For each Sphinx instance you will have to use it’s own SQL query for indexing with a condition to select 1/4 of all data.

We will also need a fifth (master) Sphinx instance which will use the distributed index to unite all other instances.

Hint: Master Sphinx instance can be placed within one of the data instances to reduce number of Sphinx instances

Another way to implement this is to use the system of Sphinx agents within one Sphinx instance accessing itself. This way you’ll achieve multi processing that we need here.


  • High search performance on multi-cpu systems
  • Good scaling opportunity for your site/project


  • Not easy to implement
  • May require special script to generate Sphinx configuration file(s)

Hint: Putting multiple indexes on separate disks can give a good advantage in speed of reading data and indexing performance.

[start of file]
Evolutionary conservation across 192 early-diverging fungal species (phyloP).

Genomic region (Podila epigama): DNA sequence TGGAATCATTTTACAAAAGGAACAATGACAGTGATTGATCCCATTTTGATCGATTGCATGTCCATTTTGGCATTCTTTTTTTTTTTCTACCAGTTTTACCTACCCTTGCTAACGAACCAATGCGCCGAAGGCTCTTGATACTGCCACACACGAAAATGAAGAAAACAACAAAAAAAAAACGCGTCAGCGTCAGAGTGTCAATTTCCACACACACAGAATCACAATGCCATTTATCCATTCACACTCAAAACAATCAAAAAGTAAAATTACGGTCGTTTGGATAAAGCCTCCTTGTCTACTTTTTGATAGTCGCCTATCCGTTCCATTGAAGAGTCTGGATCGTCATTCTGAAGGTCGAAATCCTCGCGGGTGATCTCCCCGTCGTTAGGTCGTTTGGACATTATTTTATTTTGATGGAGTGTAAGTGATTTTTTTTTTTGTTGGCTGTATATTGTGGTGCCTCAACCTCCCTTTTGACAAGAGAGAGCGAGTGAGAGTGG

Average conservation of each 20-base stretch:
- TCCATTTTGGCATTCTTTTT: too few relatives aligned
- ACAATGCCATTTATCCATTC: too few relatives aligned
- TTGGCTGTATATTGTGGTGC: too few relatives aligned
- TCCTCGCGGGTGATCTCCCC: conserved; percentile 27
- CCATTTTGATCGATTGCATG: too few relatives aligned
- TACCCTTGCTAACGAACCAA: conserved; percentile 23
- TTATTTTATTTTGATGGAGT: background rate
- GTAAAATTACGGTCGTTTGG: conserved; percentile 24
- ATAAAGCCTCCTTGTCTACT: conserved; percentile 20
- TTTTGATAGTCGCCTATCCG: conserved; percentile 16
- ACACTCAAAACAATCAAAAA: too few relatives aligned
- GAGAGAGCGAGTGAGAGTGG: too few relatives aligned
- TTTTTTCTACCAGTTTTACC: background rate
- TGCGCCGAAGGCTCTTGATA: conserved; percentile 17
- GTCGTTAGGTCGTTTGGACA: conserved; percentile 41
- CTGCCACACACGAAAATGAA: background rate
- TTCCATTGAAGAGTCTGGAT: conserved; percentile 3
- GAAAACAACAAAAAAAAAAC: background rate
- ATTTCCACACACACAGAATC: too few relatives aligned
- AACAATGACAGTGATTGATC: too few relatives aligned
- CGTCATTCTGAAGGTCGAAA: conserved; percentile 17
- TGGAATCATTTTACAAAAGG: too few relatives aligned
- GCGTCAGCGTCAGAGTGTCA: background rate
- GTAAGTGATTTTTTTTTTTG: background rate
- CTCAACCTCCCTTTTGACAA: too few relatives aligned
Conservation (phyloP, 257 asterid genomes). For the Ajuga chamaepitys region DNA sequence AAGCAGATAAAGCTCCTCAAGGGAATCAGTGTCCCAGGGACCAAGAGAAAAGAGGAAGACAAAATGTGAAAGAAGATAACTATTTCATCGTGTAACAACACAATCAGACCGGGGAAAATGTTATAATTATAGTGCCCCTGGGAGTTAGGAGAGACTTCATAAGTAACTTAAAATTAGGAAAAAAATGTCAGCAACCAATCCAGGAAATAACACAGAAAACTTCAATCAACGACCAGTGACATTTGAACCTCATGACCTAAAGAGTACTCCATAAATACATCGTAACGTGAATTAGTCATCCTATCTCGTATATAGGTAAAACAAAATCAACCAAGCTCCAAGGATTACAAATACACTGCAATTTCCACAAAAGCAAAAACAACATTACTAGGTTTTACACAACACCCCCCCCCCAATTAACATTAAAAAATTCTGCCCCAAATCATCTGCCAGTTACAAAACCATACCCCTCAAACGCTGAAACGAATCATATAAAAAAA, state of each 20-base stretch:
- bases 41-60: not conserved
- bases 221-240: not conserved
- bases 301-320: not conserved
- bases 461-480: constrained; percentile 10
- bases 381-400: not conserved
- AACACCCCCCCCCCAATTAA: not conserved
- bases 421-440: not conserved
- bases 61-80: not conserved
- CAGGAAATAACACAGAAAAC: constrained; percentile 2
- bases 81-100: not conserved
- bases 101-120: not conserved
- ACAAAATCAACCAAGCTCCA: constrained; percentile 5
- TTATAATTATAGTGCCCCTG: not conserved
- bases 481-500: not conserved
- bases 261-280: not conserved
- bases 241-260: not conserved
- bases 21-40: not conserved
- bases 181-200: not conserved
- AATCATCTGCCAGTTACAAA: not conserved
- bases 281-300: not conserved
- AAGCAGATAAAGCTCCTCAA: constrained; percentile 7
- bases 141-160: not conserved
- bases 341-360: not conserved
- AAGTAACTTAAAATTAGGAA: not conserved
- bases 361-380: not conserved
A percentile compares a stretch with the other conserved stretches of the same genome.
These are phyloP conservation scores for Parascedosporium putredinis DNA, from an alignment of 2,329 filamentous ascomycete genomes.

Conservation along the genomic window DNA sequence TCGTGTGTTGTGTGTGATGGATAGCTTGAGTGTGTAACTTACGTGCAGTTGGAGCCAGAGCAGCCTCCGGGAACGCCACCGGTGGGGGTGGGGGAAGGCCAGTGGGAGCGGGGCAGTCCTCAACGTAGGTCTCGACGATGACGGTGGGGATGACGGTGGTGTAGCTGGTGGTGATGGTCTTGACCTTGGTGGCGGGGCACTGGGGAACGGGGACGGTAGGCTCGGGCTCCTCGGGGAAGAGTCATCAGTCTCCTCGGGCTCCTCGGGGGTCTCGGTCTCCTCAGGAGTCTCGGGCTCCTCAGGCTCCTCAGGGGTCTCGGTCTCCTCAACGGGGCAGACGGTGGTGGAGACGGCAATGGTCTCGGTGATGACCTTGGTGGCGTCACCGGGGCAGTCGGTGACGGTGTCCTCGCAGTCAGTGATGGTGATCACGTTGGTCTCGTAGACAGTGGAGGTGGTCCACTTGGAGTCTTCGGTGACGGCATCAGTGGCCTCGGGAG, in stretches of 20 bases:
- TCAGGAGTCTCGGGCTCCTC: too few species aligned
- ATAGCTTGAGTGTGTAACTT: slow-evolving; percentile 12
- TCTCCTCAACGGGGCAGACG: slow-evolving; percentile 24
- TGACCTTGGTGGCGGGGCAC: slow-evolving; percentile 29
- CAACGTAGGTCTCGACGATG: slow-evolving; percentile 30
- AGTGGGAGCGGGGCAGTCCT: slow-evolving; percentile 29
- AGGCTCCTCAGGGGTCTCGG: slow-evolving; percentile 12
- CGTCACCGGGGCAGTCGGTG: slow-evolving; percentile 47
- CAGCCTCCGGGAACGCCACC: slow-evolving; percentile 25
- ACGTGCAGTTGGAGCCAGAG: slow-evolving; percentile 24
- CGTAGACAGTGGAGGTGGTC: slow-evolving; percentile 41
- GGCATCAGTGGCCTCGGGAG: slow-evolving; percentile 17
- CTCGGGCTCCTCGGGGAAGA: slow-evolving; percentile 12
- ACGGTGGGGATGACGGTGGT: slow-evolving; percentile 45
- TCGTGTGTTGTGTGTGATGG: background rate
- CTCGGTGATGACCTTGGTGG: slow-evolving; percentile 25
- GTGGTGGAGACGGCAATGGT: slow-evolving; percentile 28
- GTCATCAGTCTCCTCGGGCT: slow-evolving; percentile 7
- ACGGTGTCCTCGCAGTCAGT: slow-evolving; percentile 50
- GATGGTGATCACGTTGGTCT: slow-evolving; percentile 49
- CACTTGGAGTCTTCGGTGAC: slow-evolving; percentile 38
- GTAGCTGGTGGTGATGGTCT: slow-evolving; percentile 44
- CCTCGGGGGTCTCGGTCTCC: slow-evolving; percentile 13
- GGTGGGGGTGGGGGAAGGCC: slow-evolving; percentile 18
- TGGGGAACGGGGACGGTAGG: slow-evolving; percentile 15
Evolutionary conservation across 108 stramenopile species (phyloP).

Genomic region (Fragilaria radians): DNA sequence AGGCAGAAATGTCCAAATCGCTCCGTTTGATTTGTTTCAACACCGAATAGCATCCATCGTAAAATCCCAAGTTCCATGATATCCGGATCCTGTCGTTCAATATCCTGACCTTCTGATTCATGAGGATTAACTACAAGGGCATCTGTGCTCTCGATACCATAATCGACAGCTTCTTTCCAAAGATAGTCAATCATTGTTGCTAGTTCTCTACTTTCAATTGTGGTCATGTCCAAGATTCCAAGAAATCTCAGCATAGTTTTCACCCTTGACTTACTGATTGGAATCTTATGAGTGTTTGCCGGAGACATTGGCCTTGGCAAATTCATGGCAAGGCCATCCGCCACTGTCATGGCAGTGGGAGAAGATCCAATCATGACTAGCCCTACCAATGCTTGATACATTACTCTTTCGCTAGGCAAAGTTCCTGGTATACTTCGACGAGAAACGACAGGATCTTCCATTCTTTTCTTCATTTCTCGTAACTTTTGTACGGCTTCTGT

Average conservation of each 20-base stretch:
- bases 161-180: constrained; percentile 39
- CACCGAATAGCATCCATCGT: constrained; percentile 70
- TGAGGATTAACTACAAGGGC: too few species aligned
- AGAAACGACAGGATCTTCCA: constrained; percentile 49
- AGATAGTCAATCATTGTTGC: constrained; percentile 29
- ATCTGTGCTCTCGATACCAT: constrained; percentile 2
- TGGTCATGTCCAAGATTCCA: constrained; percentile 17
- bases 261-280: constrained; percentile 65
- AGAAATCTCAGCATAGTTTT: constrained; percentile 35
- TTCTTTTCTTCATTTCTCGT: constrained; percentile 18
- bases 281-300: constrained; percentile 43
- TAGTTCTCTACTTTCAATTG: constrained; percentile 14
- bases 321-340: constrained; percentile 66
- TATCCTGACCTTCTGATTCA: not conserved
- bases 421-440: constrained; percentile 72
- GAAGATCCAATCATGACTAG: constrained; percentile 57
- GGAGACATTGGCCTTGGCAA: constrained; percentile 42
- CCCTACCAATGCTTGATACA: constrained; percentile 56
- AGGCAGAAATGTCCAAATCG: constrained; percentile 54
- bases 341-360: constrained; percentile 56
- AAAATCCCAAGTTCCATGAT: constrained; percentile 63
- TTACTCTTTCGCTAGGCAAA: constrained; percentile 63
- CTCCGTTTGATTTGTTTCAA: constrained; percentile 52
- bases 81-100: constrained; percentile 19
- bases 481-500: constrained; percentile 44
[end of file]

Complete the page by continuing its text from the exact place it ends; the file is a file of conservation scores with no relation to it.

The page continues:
5. Sphinx Search Cluster

Sphinx cluster is a set of multiple servers with the configuration described in section four.

In this configuration each server has it’s master Sphinx instance and one of the servers is chosen as a forwarder. Forwarder’s task is to distribute requests between all servers using distributed indexes to send each request to the master instance of each server.

You can also implement this without master instances on each server but in such case the forwarders need to know about all the instances on every server in the cluster.

Using the Sphinx cluster consider your network speed – sometimes the network can become a bottleneck of the whole cluster system.

This configuration allows to enable fast search for very large amounts of data, but it is not that simple to implement – you will need to develop a solid framework for data distribution among all the instances in the cluster.


  • High search performance
  • Very scalable configuration


  • Not easy to implement
  • Requires special script to generate Sphinx configuration files
  • Search speed depends on the network speed (if the servers are not in the same LAN)

These are of course not all possible Sphinx configurations but if you are going to deploy Sphinx search engine for the first time – you should definitely consider the above methods.